Bryan Herrmann said that adding the Sports Mgmt major will bring in few students, but will help Admissions market the package of the Sports Mgmt major better. It will help them sway interested students if it is an official major rather than an Area of Concentration. Kuchenreuther added that it is analogous to the move Environmental Studies made to become an official major—now, it is much stronger and has strong faculty oversight.

Finzel said that we will talk again about the Sports Mgmt major at our next meeting, and recommended that members bring a motion so CRPC could vote regarding the proposed major.

Enrollment Update from Admissions (Herrmann)

Herrmann presented enrollment figures for 2010 and also enrollment projections for 2011-2015. UMM’s enrollment goal for 2010 was 1603 degree-seeking students (1730 total), and our final enrollment for 2010 is at 1685 degree-seeking students (1811 total).

Based on the handout of projections provided, Finzel commented on the projected enrollment figures that the “high” estimates are similar to our current actual enrollment figures. Kuchenreuther noted that the “low” estimates are shrinking over time and asked if it was because the high school student pool is decreasing. Herrmann answered that that was the reason; the high school student pool hit its peak last year.

Pareena Lawrence asked if Herrmann had factored in the changes expected to affect financial aid. Herrmann said that financial aid packages were going to decrease in amount after this year because stimulus funds will no longer be available. Andy Sharpe added that the Promise Scholarship program on campus will lose money and that students reliant on this program will face a decrease of thousands of dollars in aid.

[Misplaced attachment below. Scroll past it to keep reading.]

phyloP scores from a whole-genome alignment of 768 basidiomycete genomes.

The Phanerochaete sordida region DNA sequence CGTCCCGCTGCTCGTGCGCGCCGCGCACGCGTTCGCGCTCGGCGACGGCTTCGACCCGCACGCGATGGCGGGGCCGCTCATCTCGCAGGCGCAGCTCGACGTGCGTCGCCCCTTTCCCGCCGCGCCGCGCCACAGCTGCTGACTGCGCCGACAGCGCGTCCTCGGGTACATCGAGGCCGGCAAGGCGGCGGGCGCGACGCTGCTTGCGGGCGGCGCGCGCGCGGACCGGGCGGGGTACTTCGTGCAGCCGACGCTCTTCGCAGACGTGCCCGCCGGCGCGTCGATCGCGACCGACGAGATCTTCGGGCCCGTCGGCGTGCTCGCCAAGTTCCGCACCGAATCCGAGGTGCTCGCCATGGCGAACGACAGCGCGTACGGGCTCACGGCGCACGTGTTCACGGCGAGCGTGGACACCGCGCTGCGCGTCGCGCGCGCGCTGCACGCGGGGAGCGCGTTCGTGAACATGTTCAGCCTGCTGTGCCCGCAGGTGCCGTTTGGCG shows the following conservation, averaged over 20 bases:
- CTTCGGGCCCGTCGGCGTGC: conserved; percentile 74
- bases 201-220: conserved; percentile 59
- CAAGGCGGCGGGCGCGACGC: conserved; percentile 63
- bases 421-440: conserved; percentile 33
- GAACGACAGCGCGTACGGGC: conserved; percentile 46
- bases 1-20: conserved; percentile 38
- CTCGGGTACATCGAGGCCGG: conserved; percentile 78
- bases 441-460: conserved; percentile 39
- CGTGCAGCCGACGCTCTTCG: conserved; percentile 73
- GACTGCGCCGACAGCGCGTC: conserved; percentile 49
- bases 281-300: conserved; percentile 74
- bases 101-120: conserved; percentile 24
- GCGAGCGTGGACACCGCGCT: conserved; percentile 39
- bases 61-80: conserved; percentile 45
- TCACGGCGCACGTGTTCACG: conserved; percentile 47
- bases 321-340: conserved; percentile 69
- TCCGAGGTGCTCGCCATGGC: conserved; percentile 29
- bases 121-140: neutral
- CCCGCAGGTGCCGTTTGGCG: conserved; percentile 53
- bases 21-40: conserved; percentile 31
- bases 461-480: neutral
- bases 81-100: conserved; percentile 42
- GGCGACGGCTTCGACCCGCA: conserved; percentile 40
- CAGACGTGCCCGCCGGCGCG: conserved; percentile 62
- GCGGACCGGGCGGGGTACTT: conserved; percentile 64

Johnson asked if Fall to Fall retention has dropped (from fall of a student’s freshman year to fall of his/her sophomore year). Carol Marxen asked why retention fails—is it dissatisfaction with the major program, is UMM a poor fit, etc. Herrmann said the most common reasons were social life-, major-, and financially-based. Herrmann added that although those are common factors, there is not 1 single factor that causes students to leave (retention issues are complex to solve).

Rudney asked if, since we have more students than projected, we are okay accommodating those students. Faculty had already planned their courses on the projected enrollment. Rudney also asked regarding the space available to accommodate students in classes and on campus. Marxen added that the extra students have brought about issues in her experience advising students—required/introductory classes are full, students have to go elsewhere.

Kuchenreuther asked if we had gathered any statistics or information regarding why people stay for 5 years—are they down to the wire or do they choose to have 3 majors. Johnson seconded that it would be good to have that data.

Herrmann also presented figures regarding students who attend the Community of Scholars event on campus. The committee agreed that the event is a good one and is helpful as a way of showing students the academic/social environment of UMM. From the figures presented, 50% of the students offered scholarships after this event actually enroll at UMM, and around 60% of non-recipients enroll. Finzel stated that the money is less important than the event itself. Contant asked about the possibility of holding more events, perhaps specific ones for students interested in Athletics or certain majors, so that we could expand on the success of the Community of Scholars.